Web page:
During this, the season of mummy hot dogs, gummy worm punch, and spider web cupcakes (that's right, I've got those on deck for next week), there might not be a better armchair companion--for kids anyhow--than my friend Andrew Zimmern's forthcoming book, Field Guide to Exceptionally Weird, Wild, & Wonderful Foods.
As host of Bizarre Foods with Andrew Zimmern and Andrew Zimmern's Bizarre Foods America on the Travel Channel, Andrew's passion (and diet) is devoted to exploring how different foods are important in cultures around the globe.
His eats on the road are decidedly adult, so why did he need to write a kids book? “Young people need new stories about food written with their sensibilities in mind," he said. "They need their imagainations challenged and they want to read about food in a way that is germane to how they absorb info and devour media. I want children of all ages to re-evaluate their food lives and reimagine what food can be, what its possibilities are, and most importantly to not practice contempt prior to investigation.”
As a result, he's sharing outrageous experiences and little known facts (about circus peanuts, stewed brains, wildebeest, and more) guaranteed to make broccoli seem pedestrian.
Here, some of his favorite food facts: 1. Bird’s nest soup is made from the nests of swiftlets, but that isn’t the bizarre part. Swiftlets build their nests from seaweed, twigs, moss, hair and feathers, all cemented together using their saliva. That’s right, that $100 bowl of soup is made of bird spit.
2. Fried tarantulas are a popular treat in Cambodia. They taste like soft-shell crab because they are both arthropods.
3. Fugu (puffer fish) is an incredibly poisonous delicacy. In order to get a license to serve fugu one must go through a two-to-three-year apprenticeship to learn how to properly dice the fish. Still, 20 diners die every year eating fugu.
4. Circus peanuts don’t taste like peanuts at all. They are banana flavored.
5. JELL-O and marshmallows might not sound too bizarre, but they contain the same gelatin found in headcheese. Gelatin is made from the collagen in cow and pig bones, hooves. and connective tissues.
6. Taste buds can be inhibited by cold temperatures. If you have to eat a food you know you don’t like, put an ice cube on your tongue first. It will dull the flavor.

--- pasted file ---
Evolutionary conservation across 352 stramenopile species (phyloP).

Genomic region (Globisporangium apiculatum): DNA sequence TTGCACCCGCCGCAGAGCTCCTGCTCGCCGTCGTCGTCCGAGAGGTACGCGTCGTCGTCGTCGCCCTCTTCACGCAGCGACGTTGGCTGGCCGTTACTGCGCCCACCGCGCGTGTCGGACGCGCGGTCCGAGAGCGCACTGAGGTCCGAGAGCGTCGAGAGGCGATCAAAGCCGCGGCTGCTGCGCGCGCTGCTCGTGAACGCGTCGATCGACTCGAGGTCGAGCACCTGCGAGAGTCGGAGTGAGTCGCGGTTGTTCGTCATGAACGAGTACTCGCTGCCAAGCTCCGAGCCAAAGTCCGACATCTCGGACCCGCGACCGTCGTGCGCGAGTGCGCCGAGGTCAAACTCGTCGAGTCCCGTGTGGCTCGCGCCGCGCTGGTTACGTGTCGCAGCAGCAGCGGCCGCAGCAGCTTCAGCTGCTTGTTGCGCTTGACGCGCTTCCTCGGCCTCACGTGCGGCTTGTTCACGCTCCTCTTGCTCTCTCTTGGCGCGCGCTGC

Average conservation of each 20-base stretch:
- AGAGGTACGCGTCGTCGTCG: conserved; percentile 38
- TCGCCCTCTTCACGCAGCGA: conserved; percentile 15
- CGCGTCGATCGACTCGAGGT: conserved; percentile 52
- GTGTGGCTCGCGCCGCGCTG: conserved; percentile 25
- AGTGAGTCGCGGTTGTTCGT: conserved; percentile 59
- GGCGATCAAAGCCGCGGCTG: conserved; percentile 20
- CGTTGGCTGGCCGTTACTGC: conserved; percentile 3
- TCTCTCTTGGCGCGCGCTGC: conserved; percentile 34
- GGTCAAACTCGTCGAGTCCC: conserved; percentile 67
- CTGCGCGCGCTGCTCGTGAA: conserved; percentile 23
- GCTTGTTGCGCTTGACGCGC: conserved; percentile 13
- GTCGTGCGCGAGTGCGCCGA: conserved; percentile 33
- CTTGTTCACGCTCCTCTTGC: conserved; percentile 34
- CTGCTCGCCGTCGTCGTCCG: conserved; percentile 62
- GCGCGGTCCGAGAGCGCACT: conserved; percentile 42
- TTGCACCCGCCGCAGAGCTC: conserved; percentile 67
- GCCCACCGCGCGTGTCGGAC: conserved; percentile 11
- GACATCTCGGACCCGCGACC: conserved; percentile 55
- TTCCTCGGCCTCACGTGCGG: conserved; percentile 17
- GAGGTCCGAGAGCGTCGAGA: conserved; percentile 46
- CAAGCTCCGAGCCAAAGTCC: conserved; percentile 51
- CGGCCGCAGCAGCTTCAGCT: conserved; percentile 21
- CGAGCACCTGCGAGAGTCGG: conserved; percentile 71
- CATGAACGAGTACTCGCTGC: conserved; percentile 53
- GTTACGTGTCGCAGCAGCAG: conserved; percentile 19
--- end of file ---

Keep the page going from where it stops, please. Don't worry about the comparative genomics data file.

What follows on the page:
7. Drinking blood can warm you up on a cold day. If you drink a glass of blood, your body temperature will rise a few degrees! Cow’s blood is the breakfast of champions for the Tanzanian Masai tribe, who drink it to restore the body’s vitamins after giving birth or after a long day of hunting.
8. The head of a crayfish contains an organ called the hepatopancreas, the animal’s main energy storage spot. You’d be crazy to skip this rich yellow substance, called “the fat” by locals. As per Louisiana custom, I’d suggest you rip off the crayfish head and suck the fat.
9. Haggis is a traditional Scottish meal created to utilize an animal’s innards and blood immediately (remember, this is before refrigerators). They took the heart, lungs, liver, blood and other offal to the stone grinder, mixed it with grain or oats and stuffed it back inside a natural casing (such as a bloated sheep’s stomach).
10. Kopi Luwak is one of the rarest and most expensive beverages in the world (a pound of beans can be upwards of $500). So what makes this coffee so special? It comes from coffee beans that have been passed through and pooped out of the common palm civet’s digestive tract.
Andrew Zimmern’s Field Guide to Exceptionally Weird, Wild, & Wonderful Foods comes out October 30, 2012. Buy it here.
What's the weirdest thing you've ever eaten?